The governeur of the Austrian Federal Reserve Bank Ewald Nowotny gave an interview on Feb 10th at “ORF Pressestunde” about current stock market as well crypto currencies fluctuations. He reacted calmly, stating that these fluctuations are somewhat a return back to normal as the leading indices have risen sharply during the last two years. As many other bankers Mr. Nowotny has got a critical attitude towards the Krypto-currencies, but he also belives in the great potential of the Blockchain technology for the banking sector and is already been used for it.


Canada will show the rest of the world how to make good use of the blockchain with several examples. F.e. the national research council makes the granting of subsidies more transparent with the help of the Ethereum Blockchain - the North American country also hopes to improve the identity verification of airline passengers through the Blockchain technology. For this purpose it has joined a program in which the World Economic Forum (WEF), the consulting company “Accenture” and the government of the Netherlands cooperate. The targeted identification of travelers via blockchain should allow governments to carry out risk assessments and security procedures on travelers before the security check, thereby reducing border crossing issues.

Also, one of Canada's largest pension funds “OMERS” also recently has established a fund focused on the crypto money Ethereum. The company „Ethereum Capital“ therefore plans to invest $ 50 million into this ecosystem.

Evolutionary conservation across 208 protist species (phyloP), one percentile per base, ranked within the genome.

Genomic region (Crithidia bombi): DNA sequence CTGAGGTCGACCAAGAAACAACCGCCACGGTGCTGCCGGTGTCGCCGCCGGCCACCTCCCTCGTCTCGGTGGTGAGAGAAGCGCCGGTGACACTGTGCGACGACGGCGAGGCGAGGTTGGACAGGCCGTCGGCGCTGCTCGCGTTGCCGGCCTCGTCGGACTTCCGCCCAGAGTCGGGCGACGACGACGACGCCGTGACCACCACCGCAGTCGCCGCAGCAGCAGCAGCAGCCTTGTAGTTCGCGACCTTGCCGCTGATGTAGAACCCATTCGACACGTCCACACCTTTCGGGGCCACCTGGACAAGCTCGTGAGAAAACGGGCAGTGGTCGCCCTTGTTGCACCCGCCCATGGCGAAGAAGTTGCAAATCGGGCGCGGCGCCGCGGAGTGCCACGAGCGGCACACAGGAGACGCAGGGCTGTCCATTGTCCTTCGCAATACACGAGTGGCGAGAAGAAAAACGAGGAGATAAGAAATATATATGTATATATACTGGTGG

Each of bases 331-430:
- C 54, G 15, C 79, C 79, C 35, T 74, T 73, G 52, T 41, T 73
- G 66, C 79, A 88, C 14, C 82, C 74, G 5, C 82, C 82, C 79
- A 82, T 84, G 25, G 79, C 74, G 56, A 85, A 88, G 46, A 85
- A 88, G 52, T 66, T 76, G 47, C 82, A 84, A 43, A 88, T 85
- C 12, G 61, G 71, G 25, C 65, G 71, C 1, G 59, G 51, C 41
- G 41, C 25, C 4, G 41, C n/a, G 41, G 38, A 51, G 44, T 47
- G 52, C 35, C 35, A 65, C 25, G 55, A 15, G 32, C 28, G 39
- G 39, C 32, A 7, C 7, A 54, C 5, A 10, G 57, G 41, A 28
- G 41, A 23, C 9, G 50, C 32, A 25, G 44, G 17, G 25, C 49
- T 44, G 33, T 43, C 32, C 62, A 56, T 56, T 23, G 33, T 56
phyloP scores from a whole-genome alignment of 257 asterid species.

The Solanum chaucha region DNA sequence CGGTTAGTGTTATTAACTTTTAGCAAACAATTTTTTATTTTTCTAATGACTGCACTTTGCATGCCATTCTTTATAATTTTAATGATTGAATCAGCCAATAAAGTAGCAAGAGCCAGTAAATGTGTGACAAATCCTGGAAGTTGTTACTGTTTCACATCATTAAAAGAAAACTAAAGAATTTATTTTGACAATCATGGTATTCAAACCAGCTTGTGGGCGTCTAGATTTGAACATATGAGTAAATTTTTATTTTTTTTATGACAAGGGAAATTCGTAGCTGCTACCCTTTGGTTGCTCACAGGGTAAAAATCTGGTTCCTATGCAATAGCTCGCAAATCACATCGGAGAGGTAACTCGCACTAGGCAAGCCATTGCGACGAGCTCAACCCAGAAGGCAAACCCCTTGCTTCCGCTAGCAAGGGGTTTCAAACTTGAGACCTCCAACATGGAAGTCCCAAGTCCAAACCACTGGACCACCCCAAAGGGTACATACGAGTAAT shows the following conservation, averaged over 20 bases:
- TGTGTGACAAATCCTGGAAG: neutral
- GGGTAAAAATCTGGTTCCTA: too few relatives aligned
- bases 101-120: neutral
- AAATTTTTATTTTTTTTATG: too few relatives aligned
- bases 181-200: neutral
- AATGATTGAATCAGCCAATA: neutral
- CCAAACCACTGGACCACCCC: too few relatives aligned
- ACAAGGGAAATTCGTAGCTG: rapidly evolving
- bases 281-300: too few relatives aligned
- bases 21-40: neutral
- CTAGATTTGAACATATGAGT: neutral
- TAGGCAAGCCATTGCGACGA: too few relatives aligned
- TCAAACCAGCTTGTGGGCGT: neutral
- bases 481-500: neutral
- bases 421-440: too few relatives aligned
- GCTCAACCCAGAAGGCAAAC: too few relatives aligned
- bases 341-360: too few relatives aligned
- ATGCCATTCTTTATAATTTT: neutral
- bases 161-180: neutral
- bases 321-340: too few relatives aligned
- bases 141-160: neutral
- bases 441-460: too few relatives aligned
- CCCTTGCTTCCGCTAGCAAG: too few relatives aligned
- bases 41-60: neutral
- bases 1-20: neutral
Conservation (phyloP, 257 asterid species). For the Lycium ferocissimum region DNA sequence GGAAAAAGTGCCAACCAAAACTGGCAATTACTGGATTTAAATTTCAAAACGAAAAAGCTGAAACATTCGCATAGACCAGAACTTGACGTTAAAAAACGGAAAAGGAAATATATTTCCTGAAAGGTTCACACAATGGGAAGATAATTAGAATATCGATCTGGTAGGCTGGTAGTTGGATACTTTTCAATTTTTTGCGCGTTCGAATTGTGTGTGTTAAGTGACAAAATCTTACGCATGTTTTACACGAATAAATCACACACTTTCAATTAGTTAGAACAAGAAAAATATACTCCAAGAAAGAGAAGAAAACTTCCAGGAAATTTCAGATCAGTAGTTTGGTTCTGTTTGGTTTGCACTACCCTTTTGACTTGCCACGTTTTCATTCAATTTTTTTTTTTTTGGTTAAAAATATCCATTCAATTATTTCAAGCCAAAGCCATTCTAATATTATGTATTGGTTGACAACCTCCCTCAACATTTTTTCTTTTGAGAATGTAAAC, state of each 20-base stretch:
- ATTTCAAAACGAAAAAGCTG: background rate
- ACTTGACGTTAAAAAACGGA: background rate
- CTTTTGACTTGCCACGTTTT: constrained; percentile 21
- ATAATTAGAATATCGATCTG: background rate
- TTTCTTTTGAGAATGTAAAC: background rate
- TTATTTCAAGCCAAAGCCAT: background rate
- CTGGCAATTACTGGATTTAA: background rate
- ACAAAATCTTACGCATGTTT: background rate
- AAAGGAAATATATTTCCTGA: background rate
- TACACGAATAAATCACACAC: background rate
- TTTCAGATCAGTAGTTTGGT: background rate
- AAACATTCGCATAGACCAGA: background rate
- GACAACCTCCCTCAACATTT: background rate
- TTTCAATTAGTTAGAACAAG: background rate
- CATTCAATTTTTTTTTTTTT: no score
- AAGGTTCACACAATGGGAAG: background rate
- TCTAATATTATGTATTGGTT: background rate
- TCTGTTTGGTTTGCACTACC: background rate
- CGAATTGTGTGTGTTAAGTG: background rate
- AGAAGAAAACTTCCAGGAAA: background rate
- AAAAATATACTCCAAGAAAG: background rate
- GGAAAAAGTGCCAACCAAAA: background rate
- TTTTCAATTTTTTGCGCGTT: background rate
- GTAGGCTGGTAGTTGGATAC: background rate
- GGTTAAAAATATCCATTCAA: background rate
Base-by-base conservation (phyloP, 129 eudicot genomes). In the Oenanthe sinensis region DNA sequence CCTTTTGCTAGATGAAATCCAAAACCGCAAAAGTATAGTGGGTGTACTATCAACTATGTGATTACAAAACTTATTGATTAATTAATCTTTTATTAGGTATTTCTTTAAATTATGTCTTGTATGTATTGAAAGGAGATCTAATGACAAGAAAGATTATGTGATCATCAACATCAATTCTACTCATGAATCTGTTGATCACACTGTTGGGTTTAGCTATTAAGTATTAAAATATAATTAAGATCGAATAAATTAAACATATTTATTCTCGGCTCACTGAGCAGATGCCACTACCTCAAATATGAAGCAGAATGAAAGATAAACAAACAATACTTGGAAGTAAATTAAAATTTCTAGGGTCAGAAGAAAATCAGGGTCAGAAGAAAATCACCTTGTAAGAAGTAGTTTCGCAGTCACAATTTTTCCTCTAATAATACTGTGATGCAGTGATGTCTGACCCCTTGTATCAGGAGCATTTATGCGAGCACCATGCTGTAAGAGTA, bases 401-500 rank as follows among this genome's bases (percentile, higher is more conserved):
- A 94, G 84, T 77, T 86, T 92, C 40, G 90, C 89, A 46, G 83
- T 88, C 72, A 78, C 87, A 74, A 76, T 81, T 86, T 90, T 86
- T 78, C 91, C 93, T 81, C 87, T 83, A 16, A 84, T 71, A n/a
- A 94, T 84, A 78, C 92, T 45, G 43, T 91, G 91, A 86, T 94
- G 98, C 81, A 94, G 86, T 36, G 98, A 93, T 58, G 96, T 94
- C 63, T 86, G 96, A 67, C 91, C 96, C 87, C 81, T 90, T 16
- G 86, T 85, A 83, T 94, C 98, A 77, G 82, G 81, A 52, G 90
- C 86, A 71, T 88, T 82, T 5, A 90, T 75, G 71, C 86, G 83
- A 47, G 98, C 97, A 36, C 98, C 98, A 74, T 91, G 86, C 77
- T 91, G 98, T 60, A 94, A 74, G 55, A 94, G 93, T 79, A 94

Austria's capital is just becoming an European blockchain hotspot. Now the power supplier "Wien Energie" tests the new technology in the urban development area "Viertel Zwei" in Wien-Leopoldstadt. Energy flat (and other) rates and online services will be tested. In cooperation with the company "Riddle & Code", the use of the Blockchain will also be examined - it will be determined which business models and services could finally be created for the customer. The blockchain allows a more precise management of power consumption, because a precise household profile can be created which shows what devices unnecessarily consume electricity at a certain time. This shows an enormous saving potential for the customer as well as the possibility for the producer for a more precise plan of the power supply than ever before. In addition, a kind of symbiosis between electricity producer and consumer could be established because for example if public charging stations are overused, private stations could be used in addition to recharge e-vehicles if customers would have a certain agreement with “Wien-Energie”. Also, the charging can be automatically postponed to a time at which the electricity is cheaper for the customer. Particularly interesting for Austria - the Blockchain technology guarantees supply of green energy without nuclear power.